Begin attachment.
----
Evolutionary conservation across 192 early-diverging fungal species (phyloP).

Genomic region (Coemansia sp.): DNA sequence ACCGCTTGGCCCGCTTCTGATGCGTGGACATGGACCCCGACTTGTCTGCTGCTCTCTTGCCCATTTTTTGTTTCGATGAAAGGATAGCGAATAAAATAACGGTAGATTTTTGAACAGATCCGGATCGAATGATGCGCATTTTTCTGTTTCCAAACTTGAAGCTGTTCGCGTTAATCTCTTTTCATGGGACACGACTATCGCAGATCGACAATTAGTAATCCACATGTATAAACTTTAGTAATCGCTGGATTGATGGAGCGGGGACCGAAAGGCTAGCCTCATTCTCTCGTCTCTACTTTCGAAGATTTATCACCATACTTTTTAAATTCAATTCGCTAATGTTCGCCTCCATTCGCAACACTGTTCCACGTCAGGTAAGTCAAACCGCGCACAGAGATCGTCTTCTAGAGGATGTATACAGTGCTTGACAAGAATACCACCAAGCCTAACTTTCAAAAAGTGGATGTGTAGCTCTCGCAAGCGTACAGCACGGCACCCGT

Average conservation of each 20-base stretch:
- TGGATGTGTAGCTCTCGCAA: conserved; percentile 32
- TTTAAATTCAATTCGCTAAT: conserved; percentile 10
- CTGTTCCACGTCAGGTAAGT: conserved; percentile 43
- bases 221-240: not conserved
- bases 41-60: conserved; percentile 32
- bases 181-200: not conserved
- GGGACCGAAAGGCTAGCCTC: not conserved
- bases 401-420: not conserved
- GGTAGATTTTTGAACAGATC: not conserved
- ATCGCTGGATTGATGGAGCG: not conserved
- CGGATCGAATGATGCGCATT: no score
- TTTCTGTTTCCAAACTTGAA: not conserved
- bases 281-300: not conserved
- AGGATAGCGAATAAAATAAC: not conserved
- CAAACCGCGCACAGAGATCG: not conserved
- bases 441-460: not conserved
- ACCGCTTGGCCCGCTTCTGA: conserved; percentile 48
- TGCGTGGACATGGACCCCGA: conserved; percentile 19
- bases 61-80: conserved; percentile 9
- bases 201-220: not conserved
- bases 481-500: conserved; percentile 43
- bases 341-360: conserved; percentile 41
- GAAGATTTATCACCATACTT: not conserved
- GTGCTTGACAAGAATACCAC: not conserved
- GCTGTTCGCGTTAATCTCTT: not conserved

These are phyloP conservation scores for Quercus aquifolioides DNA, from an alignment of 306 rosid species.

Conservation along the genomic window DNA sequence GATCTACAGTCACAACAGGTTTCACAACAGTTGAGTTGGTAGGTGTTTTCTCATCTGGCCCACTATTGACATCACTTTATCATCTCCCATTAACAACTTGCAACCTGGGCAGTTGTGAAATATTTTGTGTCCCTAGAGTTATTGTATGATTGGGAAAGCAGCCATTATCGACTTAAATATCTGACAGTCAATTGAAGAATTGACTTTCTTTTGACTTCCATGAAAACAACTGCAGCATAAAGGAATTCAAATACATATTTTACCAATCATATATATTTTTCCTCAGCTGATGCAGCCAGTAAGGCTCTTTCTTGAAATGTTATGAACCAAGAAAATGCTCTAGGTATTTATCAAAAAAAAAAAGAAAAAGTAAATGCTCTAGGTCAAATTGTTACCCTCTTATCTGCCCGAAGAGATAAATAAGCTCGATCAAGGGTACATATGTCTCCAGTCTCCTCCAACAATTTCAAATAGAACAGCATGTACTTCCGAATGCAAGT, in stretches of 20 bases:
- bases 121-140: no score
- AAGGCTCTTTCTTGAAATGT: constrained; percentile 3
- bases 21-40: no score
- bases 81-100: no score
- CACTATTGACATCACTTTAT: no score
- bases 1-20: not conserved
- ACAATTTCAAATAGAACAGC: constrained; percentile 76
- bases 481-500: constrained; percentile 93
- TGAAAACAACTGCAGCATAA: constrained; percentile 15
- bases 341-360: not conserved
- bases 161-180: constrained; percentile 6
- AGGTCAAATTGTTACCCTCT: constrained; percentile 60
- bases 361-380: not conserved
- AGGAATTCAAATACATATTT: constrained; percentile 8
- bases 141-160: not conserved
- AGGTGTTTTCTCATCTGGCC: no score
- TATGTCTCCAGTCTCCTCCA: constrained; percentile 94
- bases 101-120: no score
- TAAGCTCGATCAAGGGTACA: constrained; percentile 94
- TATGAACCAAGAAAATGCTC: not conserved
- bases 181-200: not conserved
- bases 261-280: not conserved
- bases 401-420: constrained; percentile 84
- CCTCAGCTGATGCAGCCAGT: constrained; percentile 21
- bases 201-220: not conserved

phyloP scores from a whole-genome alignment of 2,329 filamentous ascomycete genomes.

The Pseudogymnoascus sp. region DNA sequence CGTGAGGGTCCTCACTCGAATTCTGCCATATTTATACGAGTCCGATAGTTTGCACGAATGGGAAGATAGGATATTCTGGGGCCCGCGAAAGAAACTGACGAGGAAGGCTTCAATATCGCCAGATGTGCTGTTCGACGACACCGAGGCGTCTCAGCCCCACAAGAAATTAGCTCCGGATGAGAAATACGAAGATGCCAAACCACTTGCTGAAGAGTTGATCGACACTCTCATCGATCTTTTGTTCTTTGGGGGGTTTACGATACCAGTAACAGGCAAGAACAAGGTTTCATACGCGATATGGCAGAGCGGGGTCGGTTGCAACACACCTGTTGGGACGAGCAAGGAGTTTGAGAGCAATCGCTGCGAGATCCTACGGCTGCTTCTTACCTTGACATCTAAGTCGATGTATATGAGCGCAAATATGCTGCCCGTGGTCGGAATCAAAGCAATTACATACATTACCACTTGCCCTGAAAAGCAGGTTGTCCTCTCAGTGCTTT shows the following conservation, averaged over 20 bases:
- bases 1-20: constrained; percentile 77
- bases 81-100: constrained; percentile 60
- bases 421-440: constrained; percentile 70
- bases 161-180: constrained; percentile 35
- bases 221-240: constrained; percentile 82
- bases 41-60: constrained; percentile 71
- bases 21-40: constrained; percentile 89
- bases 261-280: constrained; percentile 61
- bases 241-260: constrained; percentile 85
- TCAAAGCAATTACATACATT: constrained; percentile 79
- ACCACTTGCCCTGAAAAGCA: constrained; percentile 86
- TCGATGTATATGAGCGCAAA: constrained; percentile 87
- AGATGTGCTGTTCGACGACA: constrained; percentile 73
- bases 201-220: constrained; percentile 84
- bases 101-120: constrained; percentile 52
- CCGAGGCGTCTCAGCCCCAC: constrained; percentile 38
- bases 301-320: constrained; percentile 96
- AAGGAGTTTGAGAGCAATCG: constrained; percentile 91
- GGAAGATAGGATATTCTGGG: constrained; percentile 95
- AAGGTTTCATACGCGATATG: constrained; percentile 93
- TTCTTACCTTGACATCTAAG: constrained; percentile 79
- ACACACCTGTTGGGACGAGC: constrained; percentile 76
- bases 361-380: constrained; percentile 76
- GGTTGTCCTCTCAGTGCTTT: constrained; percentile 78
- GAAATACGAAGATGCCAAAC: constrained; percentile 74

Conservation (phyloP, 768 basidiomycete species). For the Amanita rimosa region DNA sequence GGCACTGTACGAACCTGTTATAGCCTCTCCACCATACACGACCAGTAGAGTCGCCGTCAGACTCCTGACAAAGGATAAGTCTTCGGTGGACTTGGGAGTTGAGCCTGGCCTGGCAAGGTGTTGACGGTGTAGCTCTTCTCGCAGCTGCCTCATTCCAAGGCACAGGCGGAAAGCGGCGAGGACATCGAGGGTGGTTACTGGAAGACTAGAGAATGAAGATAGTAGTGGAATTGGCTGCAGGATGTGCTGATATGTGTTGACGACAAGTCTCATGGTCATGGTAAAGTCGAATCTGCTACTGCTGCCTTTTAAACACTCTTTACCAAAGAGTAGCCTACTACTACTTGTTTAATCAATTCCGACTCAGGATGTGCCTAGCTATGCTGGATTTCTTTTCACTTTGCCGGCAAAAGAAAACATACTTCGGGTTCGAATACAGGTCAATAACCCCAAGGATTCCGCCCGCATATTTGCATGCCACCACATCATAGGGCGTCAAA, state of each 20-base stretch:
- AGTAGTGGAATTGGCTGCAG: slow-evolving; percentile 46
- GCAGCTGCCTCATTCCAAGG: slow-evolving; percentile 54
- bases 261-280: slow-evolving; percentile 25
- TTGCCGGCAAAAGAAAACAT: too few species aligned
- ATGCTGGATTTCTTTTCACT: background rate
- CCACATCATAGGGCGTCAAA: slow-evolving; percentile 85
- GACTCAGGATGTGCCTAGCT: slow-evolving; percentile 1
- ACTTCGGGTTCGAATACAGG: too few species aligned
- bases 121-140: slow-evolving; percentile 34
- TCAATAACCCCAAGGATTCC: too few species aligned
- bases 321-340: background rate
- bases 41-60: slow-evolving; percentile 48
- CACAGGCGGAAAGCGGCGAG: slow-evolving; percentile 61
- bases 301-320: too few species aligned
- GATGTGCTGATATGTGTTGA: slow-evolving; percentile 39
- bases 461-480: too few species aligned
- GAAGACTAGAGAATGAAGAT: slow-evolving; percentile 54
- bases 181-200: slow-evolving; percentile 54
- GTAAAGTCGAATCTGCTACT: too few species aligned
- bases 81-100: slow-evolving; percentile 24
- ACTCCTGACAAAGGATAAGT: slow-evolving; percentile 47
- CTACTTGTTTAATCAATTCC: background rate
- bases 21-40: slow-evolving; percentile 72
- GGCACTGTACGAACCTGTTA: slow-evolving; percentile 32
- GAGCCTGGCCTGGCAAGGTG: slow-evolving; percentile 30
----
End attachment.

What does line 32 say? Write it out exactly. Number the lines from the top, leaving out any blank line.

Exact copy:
- AAGGCTCTTTCTTGAAATGT: constrained; percentile 3